Company Culture

Why URBN’s senior product manager says there’s ‘no chance of getting bored’ at her job

Producing innovative ways to excite the Philly-based parent fashion brand’s digitally engaged customers keeps Ashley Cecere on her toes.

URBN's Philadelphia HQ.

(Courtesy photo)

When Ashley Cecere graduated from SUNY Purchase in 2011 with a degree in arts management, she set her sights on a career in film production.

“I like to build things that are tangible,” she said. “I always knew I wanted to produce something.”

The economy was recovering from the recession at a sluggish pace, and Cecere had a difficult time finding a role in the film industry. Shifting gears, she put her experience producing photo shoots to work at a digital creative agency in New York City focused on fashion and luxury lifestyle brands.

That’s where she first became interested in tech’s application in creative fields.

“I learned what it took to enable the ecommerce experience — the technology used to manage sites, the lifecycle of fulfilling an ecommerce order, how product management works.” Cecere said.

Ashley Cecere. (Courtesy photo)

Cecere’s winding path from film to website production, fueled by her niche experience as an ecommerce professional in the fashion space, eventually led her to URBN’s Navy Yard campus in Philadelphia. Today, as a senior product manager, she helps optimize the ecommerce experiences for the company’s three core global consumer brands: Anthropologie, Free People and Urban Outfitters.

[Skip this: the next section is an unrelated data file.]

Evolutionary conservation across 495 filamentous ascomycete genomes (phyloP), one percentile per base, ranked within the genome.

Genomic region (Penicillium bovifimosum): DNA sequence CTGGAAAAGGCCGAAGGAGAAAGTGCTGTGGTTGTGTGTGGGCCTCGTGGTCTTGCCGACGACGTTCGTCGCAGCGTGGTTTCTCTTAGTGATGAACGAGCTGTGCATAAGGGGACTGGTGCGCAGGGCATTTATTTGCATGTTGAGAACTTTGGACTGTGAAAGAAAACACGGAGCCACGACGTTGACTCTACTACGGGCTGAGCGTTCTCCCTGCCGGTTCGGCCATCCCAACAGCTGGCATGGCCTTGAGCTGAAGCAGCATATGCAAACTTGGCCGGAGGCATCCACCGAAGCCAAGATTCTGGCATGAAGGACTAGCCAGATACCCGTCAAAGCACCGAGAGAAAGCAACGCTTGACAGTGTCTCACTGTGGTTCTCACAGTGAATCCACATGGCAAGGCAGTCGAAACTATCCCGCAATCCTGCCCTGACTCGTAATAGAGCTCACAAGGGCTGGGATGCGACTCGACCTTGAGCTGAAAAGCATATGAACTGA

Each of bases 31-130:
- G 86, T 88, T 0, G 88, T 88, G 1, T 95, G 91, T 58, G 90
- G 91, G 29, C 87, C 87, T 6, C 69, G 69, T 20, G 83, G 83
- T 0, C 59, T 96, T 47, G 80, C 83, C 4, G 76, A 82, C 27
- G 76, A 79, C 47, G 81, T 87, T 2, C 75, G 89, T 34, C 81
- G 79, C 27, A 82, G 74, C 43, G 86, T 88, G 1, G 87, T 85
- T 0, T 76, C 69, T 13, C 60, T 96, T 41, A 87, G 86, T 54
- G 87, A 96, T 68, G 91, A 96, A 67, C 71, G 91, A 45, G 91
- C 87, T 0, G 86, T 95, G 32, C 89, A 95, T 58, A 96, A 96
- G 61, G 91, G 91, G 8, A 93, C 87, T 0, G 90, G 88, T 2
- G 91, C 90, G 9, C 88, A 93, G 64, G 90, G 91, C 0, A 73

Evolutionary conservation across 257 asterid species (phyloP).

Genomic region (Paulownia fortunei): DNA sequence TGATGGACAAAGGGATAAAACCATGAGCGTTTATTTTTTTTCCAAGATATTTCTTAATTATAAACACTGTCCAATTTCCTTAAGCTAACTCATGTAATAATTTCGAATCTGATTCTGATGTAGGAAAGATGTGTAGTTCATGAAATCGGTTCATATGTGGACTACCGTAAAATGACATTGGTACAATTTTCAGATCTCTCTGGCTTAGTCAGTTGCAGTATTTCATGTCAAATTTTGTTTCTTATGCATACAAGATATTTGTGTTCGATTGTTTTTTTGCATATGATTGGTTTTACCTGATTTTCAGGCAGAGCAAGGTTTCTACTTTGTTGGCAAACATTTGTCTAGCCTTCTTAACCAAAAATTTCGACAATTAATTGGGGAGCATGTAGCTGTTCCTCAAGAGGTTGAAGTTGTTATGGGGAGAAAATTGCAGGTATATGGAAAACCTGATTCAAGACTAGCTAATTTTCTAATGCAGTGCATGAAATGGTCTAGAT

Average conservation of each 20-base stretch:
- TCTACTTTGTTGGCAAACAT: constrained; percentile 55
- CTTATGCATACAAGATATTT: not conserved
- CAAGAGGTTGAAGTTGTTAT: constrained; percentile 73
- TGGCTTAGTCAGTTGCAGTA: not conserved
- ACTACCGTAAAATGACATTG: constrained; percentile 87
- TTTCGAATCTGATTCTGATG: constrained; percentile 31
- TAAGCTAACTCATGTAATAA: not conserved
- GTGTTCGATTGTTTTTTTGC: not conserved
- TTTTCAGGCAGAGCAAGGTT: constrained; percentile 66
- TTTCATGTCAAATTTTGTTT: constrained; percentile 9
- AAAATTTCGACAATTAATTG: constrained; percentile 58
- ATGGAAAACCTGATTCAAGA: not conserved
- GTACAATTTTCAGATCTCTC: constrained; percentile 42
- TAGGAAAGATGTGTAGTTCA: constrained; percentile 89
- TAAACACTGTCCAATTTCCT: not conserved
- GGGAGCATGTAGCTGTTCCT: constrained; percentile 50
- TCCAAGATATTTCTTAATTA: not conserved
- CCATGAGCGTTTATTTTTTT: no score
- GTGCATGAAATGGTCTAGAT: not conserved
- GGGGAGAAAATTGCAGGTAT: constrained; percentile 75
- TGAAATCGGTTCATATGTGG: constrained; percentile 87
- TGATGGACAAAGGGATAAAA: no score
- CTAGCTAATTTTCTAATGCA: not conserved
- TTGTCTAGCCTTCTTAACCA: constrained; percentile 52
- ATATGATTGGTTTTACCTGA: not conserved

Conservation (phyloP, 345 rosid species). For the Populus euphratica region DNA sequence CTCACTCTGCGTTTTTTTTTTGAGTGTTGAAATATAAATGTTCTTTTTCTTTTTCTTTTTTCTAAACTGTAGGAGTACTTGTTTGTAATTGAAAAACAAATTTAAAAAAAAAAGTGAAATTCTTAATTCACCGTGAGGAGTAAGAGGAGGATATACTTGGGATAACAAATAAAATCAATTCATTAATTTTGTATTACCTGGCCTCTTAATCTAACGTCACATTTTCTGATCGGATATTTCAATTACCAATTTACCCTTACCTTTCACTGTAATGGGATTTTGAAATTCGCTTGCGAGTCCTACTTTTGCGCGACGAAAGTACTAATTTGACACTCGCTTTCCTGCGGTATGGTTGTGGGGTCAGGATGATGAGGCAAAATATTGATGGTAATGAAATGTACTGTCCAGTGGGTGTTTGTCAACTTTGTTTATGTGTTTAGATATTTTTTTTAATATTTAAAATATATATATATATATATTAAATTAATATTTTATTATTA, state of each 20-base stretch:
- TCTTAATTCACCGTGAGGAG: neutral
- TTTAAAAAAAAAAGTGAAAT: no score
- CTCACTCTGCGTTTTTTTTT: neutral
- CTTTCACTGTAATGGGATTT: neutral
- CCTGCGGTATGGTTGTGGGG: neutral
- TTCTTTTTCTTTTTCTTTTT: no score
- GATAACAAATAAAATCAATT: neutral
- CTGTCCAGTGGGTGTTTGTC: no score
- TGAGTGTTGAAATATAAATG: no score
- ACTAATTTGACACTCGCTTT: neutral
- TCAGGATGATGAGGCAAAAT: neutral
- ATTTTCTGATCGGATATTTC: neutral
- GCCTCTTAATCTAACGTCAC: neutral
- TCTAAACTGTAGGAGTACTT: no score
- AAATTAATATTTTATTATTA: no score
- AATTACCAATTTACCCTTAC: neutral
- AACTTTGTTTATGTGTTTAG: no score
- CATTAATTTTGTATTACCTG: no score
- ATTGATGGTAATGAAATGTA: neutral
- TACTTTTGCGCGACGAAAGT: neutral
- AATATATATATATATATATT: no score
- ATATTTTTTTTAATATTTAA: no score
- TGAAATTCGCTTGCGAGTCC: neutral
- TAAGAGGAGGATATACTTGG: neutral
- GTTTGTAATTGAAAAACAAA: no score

More specifically, her role is to develop growth-focused initiatives that will help retain customers, spanning from big picture strategizing to day-to-day problem solving to writing really specific user stories and ensuring that what they build works before they introduce it to users.

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Over the last two years, that has included projects from piloting a new membership program with benefits such as free shipping and exclusive access to new product launches, to simplifying the customer’s process for tracking the status of an order.

“We’re always looking for new ways to solve for customers’ needs,” Cecere said. “How can we make our login process more secure or our sites more intuitive so that people don’t have to make a call?”

Cecere has found that her more relaxed, Type B personality is a great fit for the role of product manager — a position most people in the industry associate with the rigidly organized qualities of a Type A.

“I’m more of a flexible, creative, people-person,” she said. “I’ve learned that these soft skills are really helpful, not a barrier. It’s important for our team to understand the personal side of our business, to build relationships and help people communicate and collaborate.”

As such, she’s found a way to balance the practice of examining dense quantitative consumer data with a more qualitative, grassroots approach of scrolling social media and reading app reviews to uncover consumers’ true feelings, frustrations and needs from URBN’s ecommerce experiences. Those human elements of her technical role, Cecere said, adds a “depth and richness to the work, ensuring there’s no chance of getting bored,” while also fulfilling her dream of producing something meaningful.

“To me, that’s the most interesting part.”

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Companies: URBN
People: Ashley Cecere
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